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Taliban-Pakistan nexus an obstacle to Afghan peace
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Neelapu Shanti | Date:04 Jul , 2019 0 Comments
Neelapu Shanti
is a New Delhi based International Affairs, Researcher, Writer, Journalist and an Indo-Afghan Analyst. MA in International Relations and Post Graduate in Journalism.

The increasing spate of attacks in Afghanistan by the Taliban once again highlights the grim security situation and extremist group’s true intentions, amid the seventh round of peace talks between the United States and the Taliban in Qatar. 

A powerful car bomb explosion by the Taliban on Monday (July 1) in the heart of Kabul city recalled the radical increase of bloodshed in both wars and everyday conflicts. The spiralling attacks in Afghanistan show that the density of everyday violence is proportional to the country’s quest for peace, fuelled by terrorism. Monday’s deadly explosion killing around 40 people and injuring more than 100, including women and children, spells the Taliban’s irrational thirst for a victorious war in Afghanistan. 

The epidemic culture of violence in Afghanistan is reflected in the reports of the United Nations Assistance Mission in Afghanistan (UNAMA). From  January 1 to March 31, 2019, UNAMA documented 1,773 civilian casualties (581 deaths and 1,192 injured), including 582 child casualties (150 deaths and 432 injured).   

The ravaged history of Afghanistan’s foreign invasions and external influences fuelling terrorism makes it difficult for the country to discover its national identity. Viewing the recent developments, the Taliban has come to the table to negotiate peace in Afghanistan without involving the Afghan government. 

Peace and increasingly violent terror attacks by the Taliban are going hand in hand. Vicious extremist attacks, withdrawal of US troops, postponement of elections and inconclusive peace negotiations by the Taliban are subtle signals for Afghanistan in shifting the country’s agenda to an ‘Afghan-led Afghan-owned’ government.  There are many signs of the Taliban’s unwillingness to restore peace in Afghanistan, with its aggressive attitude not fine-tuned with the interests of the people of the country, highlighting political contradictions. 

The Taliban’s preconditions involve the withdrawal of U.S and NATO forces, an interim government and setting aside democratic law, clearly indicating that it is bargaining for peace for lethal motives and not actually for the sovereignty of Afghanistan. 

The Taliban suicide bombers’ attack in Maroof district in southern Kandahar province on June 29 killed 19 government officials, including Independent Election Commission staff, who were deployed to register voters for the upcoming presidential elections on September 28. The security issue is raised at every stage, with catastrophic conditions created by Taliban factions while negotiating peace.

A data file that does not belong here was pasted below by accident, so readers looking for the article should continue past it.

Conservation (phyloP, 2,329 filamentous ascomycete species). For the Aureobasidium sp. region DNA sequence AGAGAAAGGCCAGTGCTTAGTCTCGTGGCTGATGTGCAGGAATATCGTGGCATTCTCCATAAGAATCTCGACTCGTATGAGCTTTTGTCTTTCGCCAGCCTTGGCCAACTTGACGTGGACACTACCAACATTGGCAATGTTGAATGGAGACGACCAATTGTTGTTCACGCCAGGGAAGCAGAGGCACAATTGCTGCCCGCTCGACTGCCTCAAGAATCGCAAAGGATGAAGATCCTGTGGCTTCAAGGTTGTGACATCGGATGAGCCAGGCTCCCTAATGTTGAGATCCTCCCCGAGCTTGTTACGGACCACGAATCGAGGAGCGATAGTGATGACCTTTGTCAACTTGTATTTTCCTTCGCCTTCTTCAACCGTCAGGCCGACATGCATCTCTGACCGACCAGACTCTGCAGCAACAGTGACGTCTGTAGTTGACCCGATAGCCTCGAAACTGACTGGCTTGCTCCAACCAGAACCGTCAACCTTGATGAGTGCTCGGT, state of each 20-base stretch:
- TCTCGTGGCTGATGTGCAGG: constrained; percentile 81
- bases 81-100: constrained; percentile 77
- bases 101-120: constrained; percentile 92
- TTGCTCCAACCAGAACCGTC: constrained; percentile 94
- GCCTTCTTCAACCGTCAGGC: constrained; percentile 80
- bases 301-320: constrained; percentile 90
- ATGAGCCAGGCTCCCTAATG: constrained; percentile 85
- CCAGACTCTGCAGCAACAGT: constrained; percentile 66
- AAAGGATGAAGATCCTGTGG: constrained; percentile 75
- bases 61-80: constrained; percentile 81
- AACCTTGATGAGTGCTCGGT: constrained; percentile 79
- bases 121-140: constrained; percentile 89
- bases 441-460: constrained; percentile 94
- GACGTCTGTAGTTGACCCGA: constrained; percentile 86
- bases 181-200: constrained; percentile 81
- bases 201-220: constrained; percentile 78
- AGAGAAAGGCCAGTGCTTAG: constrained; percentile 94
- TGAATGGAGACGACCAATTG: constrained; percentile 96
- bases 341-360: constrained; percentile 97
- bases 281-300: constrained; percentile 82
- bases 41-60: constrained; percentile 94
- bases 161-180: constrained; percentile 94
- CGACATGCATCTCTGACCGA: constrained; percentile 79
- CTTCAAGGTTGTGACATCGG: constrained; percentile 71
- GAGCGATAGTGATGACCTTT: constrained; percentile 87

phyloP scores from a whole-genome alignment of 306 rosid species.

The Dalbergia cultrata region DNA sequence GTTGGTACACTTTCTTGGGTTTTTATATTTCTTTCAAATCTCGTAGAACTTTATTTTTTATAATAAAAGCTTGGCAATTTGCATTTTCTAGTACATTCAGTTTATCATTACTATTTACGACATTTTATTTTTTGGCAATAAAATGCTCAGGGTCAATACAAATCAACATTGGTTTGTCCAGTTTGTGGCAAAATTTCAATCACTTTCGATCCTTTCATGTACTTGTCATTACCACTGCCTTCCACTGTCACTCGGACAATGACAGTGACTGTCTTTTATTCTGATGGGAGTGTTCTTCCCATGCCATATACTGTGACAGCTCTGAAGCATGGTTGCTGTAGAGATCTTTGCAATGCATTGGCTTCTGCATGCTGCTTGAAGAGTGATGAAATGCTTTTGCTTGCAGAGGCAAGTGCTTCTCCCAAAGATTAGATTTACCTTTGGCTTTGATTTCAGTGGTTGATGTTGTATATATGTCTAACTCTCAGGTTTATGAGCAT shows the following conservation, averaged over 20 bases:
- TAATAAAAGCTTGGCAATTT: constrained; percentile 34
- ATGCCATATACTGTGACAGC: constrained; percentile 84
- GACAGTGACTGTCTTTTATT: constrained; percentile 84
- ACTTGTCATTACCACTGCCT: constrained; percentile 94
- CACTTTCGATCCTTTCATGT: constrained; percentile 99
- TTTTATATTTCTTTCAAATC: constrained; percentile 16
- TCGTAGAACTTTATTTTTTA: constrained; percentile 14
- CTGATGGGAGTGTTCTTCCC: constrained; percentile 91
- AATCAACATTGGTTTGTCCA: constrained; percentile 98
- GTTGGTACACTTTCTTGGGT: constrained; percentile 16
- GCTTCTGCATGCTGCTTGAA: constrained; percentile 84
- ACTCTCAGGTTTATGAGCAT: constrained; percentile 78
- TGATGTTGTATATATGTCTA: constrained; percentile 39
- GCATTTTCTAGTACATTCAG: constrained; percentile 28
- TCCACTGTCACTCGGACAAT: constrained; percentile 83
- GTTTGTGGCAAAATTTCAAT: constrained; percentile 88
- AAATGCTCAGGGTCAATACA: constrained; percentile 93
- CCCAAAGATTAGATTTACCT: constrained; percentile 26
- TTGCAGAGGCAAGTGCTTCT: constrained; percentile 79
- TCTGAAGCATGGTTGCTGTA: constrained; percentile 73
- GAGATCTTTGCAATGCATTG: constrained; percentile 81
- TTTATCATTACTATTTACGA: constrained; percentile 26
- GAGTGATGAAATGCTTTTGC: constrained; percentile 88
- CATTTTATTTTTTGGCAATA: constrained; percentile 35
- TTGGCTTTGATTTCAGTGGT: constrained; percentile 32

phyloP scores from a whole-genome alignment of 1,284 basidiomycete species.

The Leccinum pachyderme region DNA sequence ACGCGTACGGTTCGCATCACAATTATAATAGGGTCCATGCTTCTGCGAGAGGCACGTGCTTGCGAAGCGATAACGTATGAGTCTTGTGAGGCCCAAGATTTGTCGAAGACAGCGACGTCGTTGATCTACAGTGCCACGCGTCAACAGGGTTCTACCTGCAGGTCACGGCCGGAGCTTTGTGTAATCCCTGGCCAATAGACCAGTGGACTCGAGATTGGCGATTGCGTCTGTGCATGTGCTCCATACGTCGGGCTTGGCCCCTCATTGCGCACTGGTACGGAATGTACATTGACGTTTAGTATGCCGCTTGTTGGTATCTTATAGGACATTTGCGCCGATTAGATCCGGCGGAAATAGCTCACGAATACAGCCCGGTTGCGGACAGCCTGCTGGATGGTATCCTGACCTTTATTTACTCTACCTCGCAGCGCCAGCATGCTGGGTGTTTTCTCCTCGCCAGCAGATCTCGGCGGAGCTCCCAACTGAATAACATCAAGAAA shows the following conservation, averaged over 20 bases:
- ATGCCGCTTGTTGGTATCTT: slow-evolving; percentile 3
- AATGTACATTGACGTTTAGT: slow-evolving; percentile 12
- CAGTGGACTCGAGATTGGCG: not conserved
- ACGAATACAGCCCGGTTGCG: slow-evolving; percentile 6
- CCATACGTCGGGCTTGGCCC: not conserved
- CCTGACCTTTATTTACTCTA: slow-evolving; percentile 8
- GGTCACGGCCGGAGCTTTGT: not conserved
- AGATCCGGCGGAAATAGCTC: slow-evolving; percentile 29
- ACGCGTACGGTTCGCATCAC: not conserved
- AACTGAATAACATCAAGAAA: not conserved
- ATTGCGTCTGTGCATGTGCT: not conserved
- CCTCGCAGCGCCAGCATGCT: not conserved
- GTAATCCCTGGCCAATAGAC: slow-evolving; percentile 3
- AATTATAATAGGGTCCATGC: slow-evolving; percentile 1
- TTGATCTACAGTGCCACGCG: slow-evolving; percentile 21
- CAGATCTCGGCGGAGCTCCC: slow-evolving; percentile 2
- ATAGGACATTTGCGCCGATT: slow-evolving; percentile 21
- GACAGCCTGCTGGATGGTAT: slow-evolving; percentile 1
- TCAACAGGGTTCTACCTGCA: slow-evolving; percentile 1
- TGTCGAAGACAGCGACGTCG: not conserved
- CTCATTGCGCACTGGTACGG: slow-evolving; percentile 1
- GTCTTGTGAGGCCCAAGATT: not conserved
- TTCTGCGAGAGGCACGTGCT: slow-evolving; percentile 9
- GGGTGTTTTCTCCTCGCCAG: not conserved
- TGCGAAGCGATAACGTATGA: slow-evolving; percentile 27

It is important to understand who are the major players in destabilising Afghanistan. The Taliban insurgents have been receiving external support from other countries and one among them is Pakistan, which involves the re-emergence of the Pakistan-Taliban. 

Pakistan, which has been on the back foot after the Balakot attack, now wants to assert itself in the region. With the regressive Pakistani policy on Afghanistan, a variety of terrorism rears its head time and again, interfering in the political and economic integration of the South Asian region. 

Pakistan’s destructive potential for state sponsorship of terrorism in Afghanistan is apparent from it giving refuge to Taliban leaders in Pakistan, the deportation of Afghan Taliban leaders and the supply of arms and ammunition to the Taliban in Afghanistan. The blurring of lines between war and peace is currently drifting in the wrong direction. 

The United States’ role to end the 18 years of bloodshed in Afghanistan must bring a constructive outcome while negotiating with the Taliban. They cannot decide or completely rely on irrational ideologies of the Taliban for an absolute ceasefire. Afghan President Ashraf Ghani’s peace proposal at the Kabul Conference last year outlined a peace deal titled ‘Offering Peace: Framing the Kabul Conference,’ with a clear, altruistic motive catering for the welfare of the country and people of Afghanistan. 

Ghani’s offer of a peace deal with the Taliban included (a) constitutional rights of all citizens (especially women) being ensured (b) Constitutional reforms being undertaken through constitutional provisions (c) defence and security forces and civil services functioning according to the law and (d) no armed groups with ties to transnational criminal organisations, or with state/non-state actors, seeking influence in Afghanistan, to be allowed. 

A peace deal, and peace in Afghanistan, would be a distant dream if the Taliban do not give up violence. The Taliban’s intention is to re-establish their regime with the support of Pakistan and other external terrorist factions. The Taliban has to come to meaningful terms with the government through a democratic process in Afghanistan.


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